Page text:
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Bi+ People’s Experiences in the Post Gay Era

thesis
posted on 01.08.2019 by Lain Mathers
In this dissertation, I draw on 40 in-depth interviews with bi+ people between the ages of 21 and 30 in the Chicagoland area to better understand the ways they construct identity, navigate forming connections to LGBTQ and bi+ community, and conceptualize social changes that would impact bi+ people. My findings suggest that bi+ people navigate pervasive stigma and construct their identities in relation to these stigmas. They struggled to find community with other bi+ people in the wake of this exclusion. Interviewees showed difficulty naming a core issue for bi+ people beyond increasing visibility. My findings suggest this is because they may not have a solid network of people with a shared bi+ consciousness when it comes to major political concerns. These findings suggest that monosexism is reproduced through social interaction, and my analysis reveals some of the pathways by which this happens. I coin the term “the monosexual imaginary” to highlight how bi+ existence is rendered invisible and monosexism is maintained in contemporary U.S. society.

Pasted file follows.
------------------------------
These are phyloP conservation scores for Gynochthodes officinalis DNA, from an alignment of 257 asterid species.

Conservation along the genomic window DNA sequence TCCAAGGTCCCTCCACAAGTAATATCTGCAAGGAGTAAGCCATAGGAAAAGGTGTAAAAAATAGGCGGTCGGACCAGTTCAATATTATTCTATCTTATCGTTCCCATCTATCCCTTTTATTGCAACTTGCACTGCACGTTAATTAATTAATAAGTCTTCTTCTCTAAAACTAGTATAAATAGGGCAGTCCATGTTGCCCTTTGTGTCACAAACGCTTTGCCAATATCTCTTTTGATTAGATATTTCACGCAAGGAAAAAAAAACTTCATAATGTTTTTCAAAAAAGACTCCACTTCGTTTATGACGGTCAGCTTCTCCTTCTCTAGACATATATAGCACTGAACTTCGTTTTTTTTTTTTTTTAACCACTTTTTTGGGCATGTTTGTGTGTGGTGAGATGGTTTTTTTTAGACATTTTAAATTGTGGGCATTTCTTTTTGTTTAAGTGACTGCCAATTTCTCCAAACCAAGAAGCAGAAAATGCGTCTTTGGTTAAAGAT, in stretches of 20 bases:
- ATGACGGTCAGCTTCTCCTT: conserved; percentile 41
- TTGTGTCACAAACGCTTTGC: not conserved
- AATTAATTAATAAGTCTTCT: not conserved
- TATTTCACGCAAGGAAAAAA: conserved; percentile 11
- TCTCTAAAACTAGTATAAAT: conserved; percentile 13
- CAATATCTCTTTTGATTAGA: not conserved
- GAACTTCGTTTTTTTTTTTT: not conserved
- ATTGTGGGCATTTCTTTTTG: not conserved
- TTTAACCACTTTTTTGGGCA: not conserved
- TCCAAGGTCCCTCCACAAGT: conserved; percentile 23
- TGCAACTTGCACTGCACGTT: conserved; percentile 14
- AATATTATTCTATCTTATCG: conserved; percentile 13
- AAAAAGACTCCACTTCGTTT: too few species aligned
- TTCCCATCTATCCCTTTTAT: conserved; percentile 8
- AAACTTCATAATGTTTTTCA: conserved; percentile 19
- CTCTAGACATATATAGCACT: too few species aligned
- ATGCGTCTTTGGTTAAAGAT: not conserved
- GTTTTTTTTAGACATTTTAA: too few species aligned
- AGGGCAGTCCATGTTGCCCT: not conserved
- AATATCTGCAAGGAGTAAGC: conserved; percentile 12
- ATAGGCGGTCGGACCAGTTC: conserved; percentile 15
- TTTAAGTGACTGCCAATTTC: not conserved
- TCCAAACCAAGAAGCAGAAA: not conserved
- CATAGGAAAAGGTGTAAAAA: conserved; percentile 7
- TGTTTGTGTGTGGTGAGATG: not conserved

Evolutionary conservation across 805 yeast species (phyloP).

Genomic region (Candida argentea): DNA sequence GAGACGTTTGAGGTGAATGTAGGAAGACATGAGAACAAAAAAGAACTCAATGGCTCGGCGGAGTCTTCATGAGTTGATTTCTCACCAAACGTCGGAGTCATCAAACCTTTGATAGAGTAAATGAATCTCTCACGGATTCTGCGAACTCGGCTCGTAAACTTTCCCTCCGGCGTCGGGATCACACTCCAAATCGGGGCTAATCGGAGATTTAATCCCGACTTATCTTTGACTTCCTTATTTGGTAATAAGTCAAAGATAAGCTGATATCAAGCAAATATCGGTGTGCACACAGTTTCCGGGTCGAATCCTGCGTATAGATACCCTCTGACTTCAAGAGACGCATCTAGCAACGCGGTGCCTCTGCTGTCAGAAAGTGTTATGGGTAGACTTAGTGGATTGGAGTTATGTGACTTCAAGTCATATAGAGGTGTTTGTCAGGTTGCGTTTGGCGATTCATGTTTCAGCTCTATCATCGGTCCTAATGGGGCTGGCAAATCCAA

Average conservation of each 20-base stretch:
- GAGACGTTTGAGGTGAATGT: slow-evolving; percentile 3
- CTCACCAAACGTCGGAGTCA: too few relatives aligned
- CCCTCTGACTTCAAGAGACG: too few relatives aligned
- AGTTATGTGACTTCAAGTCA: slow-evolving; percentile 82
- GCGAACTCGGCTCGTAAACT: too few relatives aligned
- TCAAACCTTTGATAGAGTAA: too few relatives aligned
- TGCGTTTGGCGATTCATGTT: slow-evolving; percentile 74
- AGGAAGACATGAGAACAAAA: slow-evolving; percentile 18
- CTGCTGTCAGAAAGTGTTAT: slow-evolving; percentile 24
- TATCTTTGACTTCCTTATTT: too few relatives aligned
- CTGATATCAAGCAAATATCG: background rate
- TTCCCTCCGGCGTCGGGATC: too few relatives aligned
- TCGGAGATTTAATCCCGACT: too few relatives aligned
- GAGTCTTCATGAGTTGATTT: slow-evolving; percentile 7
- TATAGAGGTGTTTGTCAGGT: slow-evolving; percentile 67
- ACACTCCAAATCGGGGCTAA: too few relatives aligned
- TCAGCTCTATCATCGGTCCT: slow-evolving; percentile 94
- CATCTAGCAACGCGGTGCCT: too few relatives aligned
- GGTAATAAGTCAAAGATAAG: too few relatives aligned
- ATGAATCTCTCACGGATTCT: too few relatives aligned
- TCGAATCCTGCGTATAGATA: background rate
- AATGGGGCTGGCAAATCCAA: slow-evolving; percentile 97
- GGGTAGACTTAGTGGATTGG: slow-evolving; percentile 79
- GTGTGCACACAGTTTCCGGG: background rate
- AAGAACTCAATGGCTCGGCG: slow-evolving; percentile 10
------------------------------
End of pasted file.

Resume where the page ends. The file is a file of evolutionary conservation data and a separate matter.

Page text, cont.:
History

Advisor

Garcia, Lorena

Chair

Garcia, Lorena

Department

Sociology

Degree Grantor

University of Illinois at Chicago

Degree Level

Doctoral

Degree name

PhD, Doctor of Philosophy

Committee Member

Decoteau, Claire Schaffner, Laurie Schilt, Kristen Sumerau, J.E.

Submitted date

August 2019

Thesis type

application/pdf

Language

en

Issue date

19/07/2019

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